Before Judges Coburn, Axelrad and Bilder.
The opinion of the court was delivered by: Coburn, J.A.D.
On appeal from Superior Court of New Jersey, Law Division, Ocean County.
This case involves a question of liability insurance coverage under a homeowner's policy. J.C. filed the underlying tort action against the insureds, D.B. and her husband N.B., alleging that N.B. had committed repeated acts of sexual abuse on her infant daughter M.C. The abuse occurred over a period of four years in the insureds' home. The complaint sought damages from N.B. for his intentional conduct and from D.B. for her negligence in failing to prevent or warn of the harm. In the third-party complaint, D.B. asserted that she was entitled to coverage under the policy issued by Allstate Insurance Company ("Allstate").
The Allstate homeowner's policy provided coverage for claims against the insureds for bodily injury arising from "accidental loss" and excluded coverage for bodily injury "which may reasonably be expected to result from the intentional or criminal acts of an insured person or which are in fact intended by an insured person." It also imposed "joint obligations" on the insureds, stating that the "acts . . . of an insured person will be binding upon another person defined as an insured person."
The Law Division granted Allstate summary judgment. D.B. appeals, contending that she was wrongly denied coverage. She asserts that the policy is ambiguous and should be construed in her favor. Alternatively, she asserts that if the policy is clear, it should nonetheless be construed to provide coverage to meet her reasonable expectations and that the denial of coverage is against public policy. Since D.B.'s arguments are unsound, we affirm.
We consider first the provision extending coverage. This policy extended coverage to its insureds for claims of bodily injury arising out of "accidental loss" without defining that phrase. Although the failure to define "accident" may render a coverage provision ambiguous in some circumstances, Property Cas. Co. of MCA v. Conway, 147 N.J. 322, 326-30 (1997), there is no ambiguity in the context of this case.
In Conway, the Court was concerned with a question of insurance coverage with respect to the statutorily imposed vicarious liability of parents for their child's intentional damage to school property. See N.J.S.A. 18A:37-3. The policy provided coverage for an "occurrence," which it defined as an "accident" without defining the term accident; it excluded coverage for property damage "which is expected or intended by the insured," and it contained a clause entitled "Severability of Insurance" which stated, "[t]his insurance applies separately to each insured." 147 N.J. at 325.
The Court, applying the principle that the words of an insurance policy should be given their ordinary and plain meaning, defined an accident as "an unintended or unexpected event." Id. at 327. Given that definition and the cited policy provisions, the Court determined that "[b]y failing to define 'accident' [the insurance company had] introduced ambiguity into the definition of 'occurrence.'" Id. at 326. The ambiguity arose because the policy "d[id] not state whether the determination that an event is unexpected or unintended should be from the perspective of all those covered under the policy or from that of only the named insured." Id. at 325. Consequently, the Court held that although there was no coverage for the child because of the exclusion, there was coverage for the parents because from their perspective the incident was both unintended and unexpected. Id. at 326-30.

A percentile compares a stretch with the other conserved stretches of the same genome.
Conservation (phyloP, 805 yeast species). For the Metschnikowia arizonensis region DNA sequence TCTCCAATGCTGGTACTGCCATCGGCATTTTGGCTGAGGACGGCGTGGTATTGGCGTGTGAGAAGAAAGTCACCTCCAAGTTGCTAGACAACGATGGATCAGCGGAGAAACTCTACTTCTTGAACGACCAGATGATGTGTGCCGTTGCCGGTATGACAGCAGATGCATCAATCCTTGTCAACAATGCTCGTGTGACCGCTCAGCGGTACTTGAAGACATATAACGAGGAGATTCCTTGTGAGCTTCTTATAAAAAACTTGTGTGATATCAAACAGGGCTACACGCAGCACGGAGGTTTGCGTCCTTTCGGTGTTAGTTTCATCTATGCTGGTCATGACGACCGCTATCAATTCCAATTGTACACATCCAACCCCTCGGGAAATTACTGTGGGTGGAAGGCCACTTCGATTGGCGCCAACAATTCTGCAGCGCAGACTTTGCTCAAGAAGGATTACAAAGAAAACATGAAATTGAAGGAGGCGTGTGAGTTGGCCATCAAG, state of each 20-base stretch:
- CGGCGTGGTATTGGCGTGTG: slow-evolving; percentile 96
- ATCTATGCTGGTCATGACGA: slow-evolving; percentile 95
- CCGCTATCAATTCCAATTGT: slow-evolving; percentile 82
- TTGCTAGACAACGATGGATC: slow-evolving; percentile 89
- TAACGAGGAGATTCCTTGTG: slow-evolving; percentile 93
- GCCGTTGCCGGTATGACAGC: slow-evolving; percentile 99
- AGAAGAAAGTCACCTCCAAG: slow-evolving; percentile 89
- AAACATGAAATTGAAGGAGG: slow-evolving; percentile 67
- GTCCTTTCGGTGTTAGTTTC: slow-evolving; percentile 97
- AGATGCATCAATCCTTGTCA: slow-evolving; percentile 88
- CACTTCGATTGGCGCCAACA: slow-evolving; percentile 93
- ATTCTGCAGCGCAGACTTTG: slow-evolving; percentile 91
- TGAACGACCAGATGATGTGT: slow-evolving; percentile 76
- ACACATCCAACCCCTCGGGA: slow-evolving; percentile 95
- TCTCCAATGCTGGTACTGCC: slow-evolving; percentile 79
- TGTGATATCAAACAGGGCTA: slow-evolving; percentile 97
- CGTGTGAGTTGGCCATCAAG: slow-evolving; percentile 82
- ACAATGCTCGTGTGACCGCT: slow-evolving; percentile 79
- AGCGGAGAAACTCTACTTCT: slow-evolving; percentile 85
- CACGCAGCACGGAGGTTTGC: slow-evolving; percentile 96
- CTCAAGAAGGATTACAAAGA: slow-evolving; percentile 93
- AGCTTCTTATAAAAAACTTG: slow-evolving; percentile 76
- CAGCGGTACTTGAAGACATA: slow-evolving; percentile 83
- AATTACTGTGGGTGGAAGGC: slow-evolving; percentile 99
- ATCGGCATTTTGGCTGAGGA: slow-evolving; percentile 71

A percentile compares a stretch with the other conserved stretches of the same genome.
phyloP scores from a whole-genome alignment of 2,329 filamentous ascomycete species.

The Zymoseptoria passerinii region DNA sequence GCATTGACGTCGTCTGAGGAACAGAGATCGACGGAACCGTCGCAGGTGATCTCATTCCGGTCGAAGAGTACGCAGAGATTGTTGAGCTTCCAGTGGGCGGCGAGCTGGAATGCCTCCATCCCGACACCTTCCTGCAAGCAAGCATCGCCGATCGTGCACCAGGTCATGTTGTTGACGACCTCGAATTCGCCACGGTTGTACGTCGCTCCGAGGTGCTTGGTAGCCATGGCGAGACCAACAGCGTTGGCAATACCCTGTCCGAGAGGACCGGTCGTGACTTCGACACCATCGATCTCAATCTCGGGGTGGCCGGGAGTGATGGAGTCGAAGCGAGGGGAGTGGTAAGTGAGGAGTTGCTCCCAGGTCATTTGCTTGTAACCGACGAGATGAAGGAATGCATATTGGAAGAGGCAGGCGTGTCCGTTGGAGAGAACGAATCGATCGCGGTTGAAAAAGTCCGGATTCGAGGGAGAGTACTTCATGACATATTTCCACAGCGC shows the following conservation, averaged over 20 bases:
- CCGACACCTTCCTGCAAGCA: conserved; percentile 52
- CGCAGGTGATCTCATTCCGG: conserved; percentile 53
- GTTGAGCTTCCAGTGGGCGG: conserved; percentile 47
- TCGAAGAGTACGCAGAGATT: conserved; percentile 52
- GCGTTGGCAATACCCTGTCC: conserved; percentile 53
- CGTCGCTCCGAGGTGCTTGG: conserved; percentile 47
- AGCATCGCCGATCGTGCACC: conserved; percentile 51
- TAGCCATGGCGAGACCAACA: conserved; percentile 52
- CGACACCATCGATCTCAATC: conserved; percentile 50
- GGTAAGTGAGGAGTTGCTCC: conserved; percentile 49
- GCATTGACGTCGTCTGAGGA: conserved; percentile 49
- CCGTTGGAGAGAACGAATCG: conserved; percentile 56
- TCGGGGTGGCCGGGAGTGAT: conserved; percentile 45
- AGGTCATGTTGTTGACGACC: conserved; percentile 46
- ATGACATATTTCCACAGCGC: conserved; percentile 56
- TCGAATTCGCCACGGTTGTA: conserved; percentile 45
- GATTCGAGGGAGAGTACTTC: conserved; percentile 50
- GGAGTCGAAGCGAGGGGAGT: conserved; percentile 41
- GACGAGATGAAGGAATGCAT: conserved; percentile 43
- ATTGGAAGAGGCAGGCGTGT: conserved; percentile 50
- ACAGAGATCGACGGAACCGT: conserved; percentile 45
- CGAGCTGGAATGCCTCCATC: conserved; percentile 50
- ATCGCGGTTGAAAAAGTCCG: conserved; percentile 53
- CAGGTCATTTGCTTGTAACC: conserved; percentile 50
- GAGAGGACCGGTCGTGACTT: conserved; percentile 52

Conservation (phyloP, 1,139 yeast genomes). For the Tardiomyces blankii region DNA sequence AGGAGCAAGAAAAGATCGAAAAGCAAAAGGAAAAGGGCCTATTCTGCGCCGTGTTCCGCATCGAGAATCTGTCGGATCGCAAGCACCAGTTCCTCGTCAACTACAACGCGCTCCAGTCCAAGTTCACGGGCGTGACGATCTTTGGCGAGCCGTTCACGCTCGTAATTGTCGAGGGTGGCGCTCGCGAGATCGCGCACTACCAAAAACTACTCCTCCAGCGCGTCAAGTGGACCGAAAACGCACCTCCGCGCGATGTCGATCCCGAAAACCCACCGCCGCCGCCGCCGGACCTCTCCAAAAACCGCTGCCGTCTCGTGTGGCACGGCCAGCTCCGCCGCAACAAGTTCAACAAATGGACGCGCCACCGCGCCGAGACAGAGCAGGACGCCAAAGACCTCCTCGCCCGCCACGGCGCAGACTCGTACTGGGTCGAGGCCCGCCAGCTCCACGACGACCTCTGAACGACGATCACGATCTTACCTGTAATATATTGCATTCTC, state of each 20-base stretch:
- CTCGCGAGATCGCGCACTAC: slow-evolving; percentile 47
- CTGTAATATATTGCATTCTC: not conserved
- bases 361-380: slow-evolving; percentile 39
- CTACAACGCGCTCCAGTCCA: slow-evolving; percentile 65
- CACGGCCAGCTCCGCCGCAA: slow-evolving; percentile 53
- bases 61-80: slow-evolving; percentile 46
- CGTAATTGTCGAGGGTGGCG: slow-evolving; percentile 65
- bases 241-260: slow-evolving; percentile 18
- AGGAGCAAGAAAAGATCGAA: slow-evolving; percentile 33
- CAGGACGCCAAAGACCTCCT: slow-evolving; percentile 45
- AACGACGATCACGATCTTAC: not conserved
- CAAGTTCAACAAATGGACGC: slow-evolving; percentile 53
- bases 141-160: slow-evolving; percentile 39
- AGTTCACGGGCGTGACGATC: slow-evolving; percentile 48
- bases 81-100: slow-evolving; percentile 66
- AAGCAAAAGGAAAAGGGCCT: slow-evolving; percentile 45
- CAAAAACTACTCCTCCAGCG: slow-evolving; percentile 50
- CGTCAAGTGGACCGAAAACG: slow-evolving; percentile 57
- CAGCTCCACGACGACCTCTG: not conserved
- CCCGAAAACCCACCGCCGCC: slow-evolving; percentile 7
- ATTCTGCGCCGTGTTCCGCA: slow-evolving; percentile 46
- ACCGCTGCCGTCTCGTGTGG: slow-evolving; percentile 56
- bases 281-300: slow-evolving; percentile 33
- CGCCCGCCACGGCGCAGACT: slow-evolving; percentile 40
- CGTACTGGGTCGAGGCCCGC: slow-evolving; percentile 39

D.B.'s circumstance is entirely distinguishable from that of the parents in Conway whose liability was vicarious. The cause of action against her was defined by the Court in J.S. v. R.T.H., 155 N.J. 330 (1998).
[W]hen a spouse has actual knowledge or special reason to know of the likelihood of his or her spouse engaging in sexually abusive behavior against a particular person or persons, a spouse has a duty of care to take reasonable steps to prevent or warn of the harm. [A] breach of such duty constitutes a proximate cause of the resultant injury, the sexual abuse of the victim. [Id. at 352.]
Thus, D.B. would only be liable for her own tortious conduct if she knew that the intentional and illegal activity was ongoing, or she had special reason to know that it was likely to occur, and she unreasonably failed to prevent or warn of the harm. Although the bodily injury for which she was being sued may have been unintended from her perspective, in light of the definition of the tort it was not unexpected; consequently, it was not an accident from her perspective and it was outside the coverage extended by the policy. See Allstate Ins. Co. v. Steele, 74 F.3d 878, 880 (8th. Cir. 1996); cf. Jessica M.F. v. Liberty Mut. Fire Ins. Co., 561 N.W.2d 787, 790-91 (Wis. App. 1997).
We consider next the exclusion. The absence of coverage is fortified by the exclusion from coverage of bodily injury "which may reasonably be expected to result from intentional or criminal acts of an insured person or which are in fact intended by an insured person." (Underlining added). D.B. contends this exclusion is ambiguous from her perspective. We disagree.
Conway concerned a policy exclusion that referred to property damage "'expected or intended by the insured'" and provided that the "'insurance applie[d] separately to each insured.'" 147 N.J. at 325 (emphasis added). Here, the exclusion speaks of an intentional or criminal act of "an insured person." (Underlining added.) N.B. was "an" insured person and he committed acts that were both intentional and criminal. Furthermore, the policy imposes "joint obligations" rather than providing separate coverage to each insured and expressly ...